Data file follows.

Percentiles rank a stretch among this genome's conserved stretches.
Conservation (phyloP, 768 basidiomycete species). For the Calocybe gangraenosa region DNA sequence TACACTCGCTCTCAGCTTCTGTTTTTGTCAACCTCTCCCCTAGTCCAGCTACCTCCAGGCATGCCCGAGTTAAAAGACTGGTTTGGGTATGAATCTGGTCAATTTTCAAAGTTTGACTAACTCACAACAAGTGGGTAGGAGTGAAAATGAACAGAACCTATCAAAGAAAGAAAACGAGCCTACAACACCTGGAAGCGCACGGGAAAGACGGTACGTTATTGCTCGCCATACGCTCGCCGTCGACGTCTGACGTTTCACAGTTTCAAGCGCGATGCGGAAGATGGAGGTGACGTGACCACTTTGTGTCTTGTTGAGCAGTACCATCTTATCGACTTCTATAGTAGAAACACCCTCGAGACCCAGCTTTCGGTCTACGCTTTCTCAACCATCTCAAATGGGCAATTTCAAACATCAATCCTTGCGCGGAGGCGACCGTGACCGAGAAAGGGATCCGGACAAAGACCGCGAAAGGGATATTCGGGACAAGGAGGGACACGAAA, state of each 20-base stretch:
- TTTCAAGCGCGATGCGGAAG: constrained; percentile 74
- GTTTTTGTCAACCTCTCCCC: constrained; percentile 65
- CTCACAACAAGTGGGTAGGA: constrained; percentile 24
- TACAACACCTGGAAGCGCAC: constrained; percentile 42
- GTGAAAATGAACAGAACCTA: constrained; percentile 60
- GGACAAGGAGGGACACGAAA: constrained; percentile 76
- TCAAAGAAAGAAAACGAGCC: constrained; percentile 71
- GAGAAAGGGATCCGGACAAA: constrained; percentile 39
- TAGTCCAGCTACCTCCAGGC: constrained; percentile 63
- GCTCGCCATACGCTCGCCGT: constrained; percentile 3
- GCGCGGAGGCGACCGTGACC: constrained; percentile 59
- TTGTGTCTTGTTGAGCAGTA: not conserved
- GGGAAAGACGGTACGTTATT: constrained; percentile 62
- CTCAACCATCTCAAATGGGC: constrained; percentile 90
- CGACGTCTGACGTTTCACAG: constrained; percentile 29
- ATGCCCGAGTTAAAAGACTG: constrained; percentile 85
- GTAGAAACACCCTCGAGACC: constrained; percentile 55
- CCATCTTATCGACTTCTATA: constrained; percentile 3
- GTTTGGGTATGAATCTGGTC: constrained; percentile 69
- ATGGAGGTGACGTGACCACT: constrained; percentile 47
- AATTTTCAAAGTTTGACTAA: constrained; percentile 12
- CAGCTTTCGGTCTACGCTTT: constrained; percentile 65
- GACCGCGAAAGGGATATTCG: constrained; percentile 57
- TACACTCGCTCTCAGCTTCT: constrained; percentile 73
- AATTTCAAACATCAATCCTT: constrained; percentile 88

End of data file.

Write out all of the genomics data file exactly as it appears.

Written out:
Percentiles rank a stretch among this genome's conserved stretches.
Conservation (phyloP, 768 basidiomycete species). For the Calocybe gangraenosa region DNA sequence TACACTCGCTCTCAGCTTCTGTTTTTGTCAACCTCTCCCCTAGTCCAGCTACCTCCAGGCATGCCCGAGTTAAAAGACTGGTTTGGGTATGAATCTGGTCAATTTTCAAAGTTTGACTAACTCACAACAAGTGGGTAGGAGTGAAAATGAACAGAACCTATCAAAGAAAGAAAACGAGCCTACAACACCTGGAAGCGCACGGGAAAGACGGTACGTTATTGCTCGCCATACGCTCGCCGTCGACGTCTGACGTTTCACAGTTTCAAGCGCGATGCGGAAGATGGAGGTGACGTGACCACTTTGTGTCTTGTTGAGCAGTACCATCTTATCGACTTCTATAGTAGAAACACCCTCGAGACCCAGCTTTCGGTCTACGCTTTCTCAACCATCTCAAATGGGCAATTTCAAACATCAATCCTTGCGCGGAGGCGACCGTGACCGAGAAAGGGATCCGGACAAAGACCGCGAAAGGGATATTCGGGACAAGGAGGGACACGAAA, state of each 20-base stretch:
- TTTCAAGCGCGATGCGGAAG: constrained; percentile 74
- GTTTTTGTCAACCTCTCCCC: constrained; percentile 65
- CTCACAACAAGTGGGTAGGA: constrained; percentile 24
- TACAACACCTGGAAGCGCAC: constrained; percentile 42
- GTGAAAATGAACAGAACCTA: constrained; percentile 60
- GGACAAGGAGGGACACGAAA: constrained; percentile 76
- TCAAAGAAAGAAAACGAGCC: constrained; percentile 71
- GAGAAAGGGATCCGGACAAA: constrained; percentile 39
- TAGTCCAGCTACCTCCAGGC: constrained; percentile 63
- GCTCGCCATACGCTCGCCGT: constrained; percentile 3
- GCGCGGAGGCGACCGTGACC: constrained; percentile 59
- TTGTGTCTTGTTGAGCAGTA: not conserved
- GGGAAAGACGGTACGTTATT: constrained; percentile 62
- CTCAACCATCTCAAATGGGC: constrained; percentile 90
- CGACGTCTGACGTTTCACAG: constrained; percentile 29
- ATGCCCGAGTTAAAAGACTG: constrained; percentile 85
- GTAGAAACACCCTCGAGACC: constrained; percentile 55
- CCATCTTATCGACTTCTATA: constrained; percentile 3
- GTTTGGGTATGAATCTGGTC: constrained; percentile 69
- ATGGAGGTGACGTGACCACT: constrained; percentile 47
- AATTTTCAAAGTTTGACTAA: constrained; percentile 12
- CAGCTTTCGGTCTACGCTTT: constrained; percentile 65
- GACCGCGAAAGGGATATTCG: constrained; percentile 57
- TACACTCGCTCTCAGCTTCT: constrained; percentile 73
- AATTTCAAACATCAATCCTT: constrained; percentile 88